Old Madge pulled her to the other edge of the street and pushed open the door of the cafe, making sure that Auberon was in before she let the door fall shut behind her. Floor-to-ceiling windows crossed the entire room, black and white tile on the floor, a granite counter top creating a bar that took up the back and main wall. It wasn’t all that busy except for a man sitting in the corner, dutifully tip-taping away at his keyboard, and the girl that leaned against the counter in a black apron, doodling on a napkin and swirling a spoon in a cup of piping hot coffee with the other hand.
When the door fell shut and the bells that sat around its handle jingled, the girl looked up right at Auberon, and a grin overtook her face as if she was seeing a long lost friend for the first time in years.
“Whose this, Old Madge?” She said, pushing away both the coffee and the doodle. “Who’ve you brought to me today?” The girl’s dyed black hair was pulled back into a loose ponytail that fell just between between her shoulder blades. Her smile was big and genuine, showing whitened teeth that were so straight they could have only been made so by braces, and a splattering of freckles across her nose that seemed to move as she spoke and smiled. Her eyes were a mossy shade of green, and just like Madge, there was something strangely inviting about her.
“Hazel,” Old Madge cried, despite their proximity, “I’ve brought you a good people,” she said, tugging again on Auberon, who blushed but grinned nonetheless.
“I thought I told you I don’t take in strays,” the other girl said. Now standing directly opposite each other on either side of the bar, it wasn’t hard to see that Auberon was almost half a foot taller than the barista – she had to look up to smile in Auberon’s direction.
“She ain’t a stray – her name is Auberon, and she’s good people.”
“And how long have you known this ‘good people’?” Hazel asked, outstretching her hand for Auberon to shake – her handshake, while looser than Old Madge’s, was still firm. The sort that she had been instructed as a proper, good handshake by her debate teacher in high school. “I’m Hazel, if you haven’t figured out yet.”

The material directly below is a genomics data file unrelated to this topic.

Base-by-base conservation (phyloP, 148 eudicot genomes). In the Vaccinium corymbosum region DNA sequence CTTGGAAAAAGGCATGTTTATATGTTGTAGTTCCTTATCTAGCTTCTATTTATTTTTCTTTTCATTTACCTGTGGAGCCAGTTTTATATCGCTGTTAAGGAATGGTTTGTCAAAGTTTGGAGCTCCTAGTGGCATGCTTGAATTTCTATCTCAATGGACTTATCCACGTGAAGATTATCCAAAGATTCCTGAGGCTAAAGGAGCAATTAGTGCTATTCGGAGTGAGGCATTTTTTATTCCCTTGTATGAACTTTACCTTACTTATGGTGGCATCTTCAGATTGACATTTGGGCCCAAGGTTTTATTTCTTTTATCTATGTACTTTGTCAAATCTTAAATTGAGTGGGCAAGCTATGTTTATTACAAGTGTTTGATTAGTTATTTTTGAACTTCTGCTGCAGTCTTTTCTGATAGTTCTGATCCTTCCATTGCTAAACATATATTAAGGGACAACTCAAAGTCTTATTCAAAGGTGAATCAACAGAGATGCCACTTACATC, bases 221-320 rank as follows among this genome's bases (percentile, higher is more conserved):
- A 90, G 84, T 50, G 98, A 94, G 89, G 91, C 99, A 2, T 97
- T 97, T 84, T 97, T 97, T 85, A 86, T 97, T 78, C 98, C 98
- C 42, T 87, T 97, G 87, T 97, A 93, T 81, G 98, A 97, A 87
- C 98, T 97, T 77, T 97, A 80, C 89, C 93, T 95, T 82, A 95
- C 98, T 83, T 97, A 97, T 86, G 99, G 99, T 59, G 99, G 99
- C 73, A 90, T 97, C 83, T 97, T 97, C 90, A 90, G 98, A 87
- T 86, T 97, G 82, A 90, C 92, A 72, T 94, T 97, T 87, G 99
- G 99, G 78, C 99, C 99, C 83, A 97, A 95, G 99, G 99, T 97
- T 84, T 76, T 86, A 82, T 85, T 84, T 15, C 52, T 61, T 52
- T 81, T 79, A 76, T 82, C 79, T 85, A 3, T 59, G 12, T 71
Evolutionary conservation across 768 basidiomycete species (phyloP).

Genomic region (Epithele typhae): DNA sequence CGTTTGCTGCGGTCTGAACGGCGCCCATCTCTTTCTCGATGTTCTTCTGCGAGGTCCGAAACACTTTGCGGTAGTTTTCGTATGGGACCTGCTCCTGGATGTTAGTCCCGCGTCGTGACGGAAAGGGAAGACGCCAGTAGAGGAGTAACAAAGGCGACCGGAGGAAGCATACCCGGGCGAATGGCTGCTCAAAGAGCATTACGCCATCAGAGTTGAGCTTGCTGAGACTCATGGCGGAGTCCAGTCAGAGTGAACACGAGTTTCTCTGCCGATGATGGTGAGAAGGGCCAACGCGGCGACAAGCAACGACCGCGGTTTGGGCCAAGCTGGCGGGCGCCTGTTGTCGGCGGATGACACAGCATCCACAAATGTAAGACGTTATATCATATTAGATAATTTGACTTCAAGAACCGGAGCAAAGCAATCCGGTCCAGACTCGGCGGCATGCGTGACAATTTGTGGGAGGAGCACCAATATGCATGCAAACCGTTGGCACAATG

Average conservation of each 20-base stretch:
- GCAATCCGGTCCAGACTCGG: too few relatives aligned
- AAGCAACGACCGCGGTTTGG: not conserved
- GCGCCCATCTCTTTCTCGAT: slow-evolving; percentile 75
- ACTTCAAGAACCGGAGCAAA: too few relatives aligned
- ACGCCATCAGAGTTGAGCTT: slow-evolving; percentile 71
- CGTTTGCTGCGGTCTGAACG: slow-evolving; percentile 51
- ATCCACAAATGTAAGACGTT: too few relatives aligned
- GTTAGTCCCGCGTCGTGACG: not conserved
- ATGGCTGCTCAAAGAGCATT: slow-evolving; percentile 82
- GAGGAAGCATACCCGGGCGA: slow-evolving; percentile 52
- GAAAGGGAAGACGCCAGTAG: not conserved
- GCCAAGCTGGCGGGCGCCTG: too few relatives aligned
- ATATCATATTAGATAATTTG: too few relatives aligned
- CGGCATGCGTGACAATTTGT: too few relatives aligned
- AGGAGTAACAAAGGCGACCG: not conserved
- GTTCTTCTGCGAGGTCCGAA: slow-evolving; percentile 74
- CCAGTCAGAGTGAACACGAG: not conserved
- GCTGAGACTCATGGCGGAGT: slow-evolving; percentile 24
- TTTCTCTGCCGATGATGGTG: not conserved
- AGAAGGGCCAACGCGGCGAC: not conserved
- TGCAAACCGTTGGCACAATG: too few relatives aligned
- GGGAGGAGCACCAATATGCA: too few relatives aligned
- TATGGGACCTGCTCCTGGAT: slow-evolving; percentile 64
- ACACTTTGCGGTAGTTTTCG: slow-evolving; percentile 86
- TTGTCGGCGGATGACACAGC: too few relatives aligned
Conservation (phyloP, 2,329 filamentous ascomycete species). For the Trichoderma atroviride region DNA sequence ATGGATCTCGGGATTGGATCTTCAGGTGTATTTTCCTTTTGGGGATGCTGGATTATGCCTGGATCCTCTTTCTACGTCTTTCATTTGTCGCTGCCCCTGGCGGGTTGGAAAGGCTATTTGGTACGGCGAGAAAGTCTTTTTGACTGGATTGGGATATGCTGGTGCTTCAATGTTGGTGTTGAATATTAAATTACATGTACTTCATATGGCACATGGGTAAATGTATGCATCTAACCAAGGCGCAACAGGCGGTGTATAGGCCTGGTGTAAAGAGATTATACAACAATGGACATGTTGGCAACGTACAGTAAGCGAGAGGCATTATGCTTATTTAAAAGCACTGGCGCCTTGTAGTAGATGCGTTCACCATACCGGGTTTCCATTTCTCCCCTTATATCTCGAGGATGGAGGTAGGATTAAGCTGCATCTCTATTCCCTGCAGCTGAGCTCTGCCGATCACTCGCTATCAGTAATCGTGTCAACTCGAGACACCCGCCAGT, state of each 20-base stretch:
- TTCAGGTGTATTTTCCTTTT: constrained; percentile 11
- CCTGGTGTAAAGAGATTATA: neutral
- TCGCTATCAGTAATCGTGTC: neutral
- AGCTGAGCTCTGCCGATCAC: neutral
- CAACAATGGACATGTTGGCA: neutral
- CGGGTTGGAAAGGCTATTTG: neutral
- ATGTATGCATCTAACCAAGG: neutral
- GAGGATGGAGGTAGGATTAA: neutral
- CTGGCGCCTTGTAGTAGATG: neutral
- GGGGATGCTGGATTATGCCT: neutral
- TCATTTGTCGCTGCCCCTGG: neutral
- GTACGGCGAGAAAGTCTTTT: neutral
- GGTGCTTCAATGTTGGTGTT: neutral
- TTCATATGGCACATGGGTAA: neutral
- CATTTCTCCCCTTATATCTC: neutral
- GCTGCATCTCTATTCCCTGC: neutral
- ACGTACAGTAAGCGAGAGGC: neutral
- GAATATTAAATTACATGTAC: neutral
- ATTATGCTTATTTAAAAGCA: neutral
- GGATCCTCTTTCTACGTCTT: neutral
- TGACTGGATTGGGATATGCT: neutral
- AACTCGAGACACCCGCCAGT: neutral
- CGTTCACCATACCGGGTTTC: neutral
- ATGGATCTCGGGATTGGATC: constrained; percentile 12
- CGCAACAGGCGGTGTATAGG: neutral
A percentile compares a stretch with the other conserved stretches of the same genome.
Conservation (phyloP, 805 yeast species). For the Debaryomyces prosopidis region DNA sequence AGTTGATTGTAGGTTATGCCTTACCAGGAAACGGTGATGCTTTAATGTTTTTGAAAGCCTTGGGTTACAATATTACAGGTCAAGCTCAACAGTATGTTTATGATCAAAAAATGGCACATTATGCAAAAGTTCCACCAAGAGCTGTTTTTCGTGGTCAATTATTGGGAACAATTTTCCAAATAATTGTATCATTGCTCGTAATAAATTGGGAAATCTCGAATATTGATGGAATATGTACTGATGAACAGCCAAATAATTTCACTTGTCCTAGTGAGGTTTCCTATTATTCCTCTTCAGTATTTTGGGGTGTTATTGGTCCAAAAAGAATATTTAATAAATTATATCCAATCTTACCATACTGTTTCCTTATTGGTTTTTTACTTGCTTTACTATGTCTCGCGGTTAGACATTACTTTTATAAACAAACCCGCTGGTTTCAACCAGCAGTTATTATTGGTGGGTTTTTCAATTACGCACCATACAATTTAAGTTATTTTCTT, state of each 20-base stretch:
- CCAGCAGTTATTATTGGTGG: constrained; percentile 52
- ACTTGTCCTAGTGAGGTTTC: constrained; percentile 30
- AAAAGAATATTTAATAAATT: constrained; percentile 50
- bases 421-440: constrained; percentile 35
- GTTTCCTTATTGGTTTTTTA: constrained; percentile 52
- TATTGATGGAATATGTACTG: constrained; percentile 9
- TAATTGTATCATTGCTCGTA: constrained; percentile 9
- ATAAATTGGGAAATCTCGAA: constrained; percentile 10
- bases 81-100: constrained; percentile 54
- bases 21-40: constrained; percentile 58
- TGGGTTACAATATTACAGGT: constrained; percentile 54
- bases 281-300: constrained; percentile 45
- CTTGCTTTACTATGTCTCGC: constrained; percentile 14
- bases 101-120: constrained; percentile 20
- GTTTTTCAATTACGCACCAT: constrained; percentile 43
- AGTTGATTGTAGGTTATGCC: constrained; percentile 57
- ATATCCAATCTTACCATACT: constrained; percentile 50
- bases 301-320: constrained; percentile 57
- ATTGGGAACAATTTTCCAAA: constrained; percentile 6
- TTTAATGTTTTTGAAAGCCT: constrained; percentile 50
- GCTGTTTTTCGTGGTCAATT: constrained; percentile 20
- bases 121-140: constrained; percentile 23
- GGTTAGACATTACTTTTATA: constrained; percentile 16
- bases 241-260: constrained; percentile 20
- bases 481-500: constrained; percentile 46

Old Madge let out a sigh and shrugged, letting Auberon’s hand go for the first time. “Somewhere between five years and five centuries, I’ve yet to figure that out yet,” she said in a groan, although her words ended in her half-sided, toothy grin. “This good people is looking for something and I think you can help her.”
“Let me guess,” Hazel said, directing her words at Auberon now, “you’re looking for a job.”
“You would be correct,” Auberon said, giving the girl a half smile. “Although I wasn’t expecting to be caught up in whatever Miss Madge is trying to sell you – I’m really not all that sure I’m good people,” she said, giving a sheepish grin.
“Old Madge,” the older woman said, ending in a cackle.
“Oh, that’s the thing – good people never are. It’s the ones that tell you that they’re good people you’ve got to look out for,” Hazel said, this time moving toward the back of the counter to where a display case of baked goods sat. She pulled out a muffin and placed it on a napkin, handing it to the old woman and making a shooing motion. “For your troubles, Old Madge. If it wasn’t for you, god forbid, I’d never have anyone else to cover my shifts. I’ll see you around I’m sure.”
“You’ll see me when I see me,” Old Madge said with a shrug, giving a hard pat on Auberon’s shoulder as she took the muffin and began to walk backwards toward the door. “I’ll see you when you see me!” And with that toddled out of the cafe, disappearing out the door and around the corner as if she had never been there.
“Does that happen often?” Auberon asked, staring at the place where Old Madge had just been standing.
“Not all that often, but it doesn’t not happen, if you know what I mean.”
“I think so.” As Auberon spoke Hazel ducked down behind the counter, reappearing a moment later with a folded apron in her hands, identical to the one she wore. She thrust it out to Auberon across the granite bar.
“So, Good People, you want a job or not?” Continue reading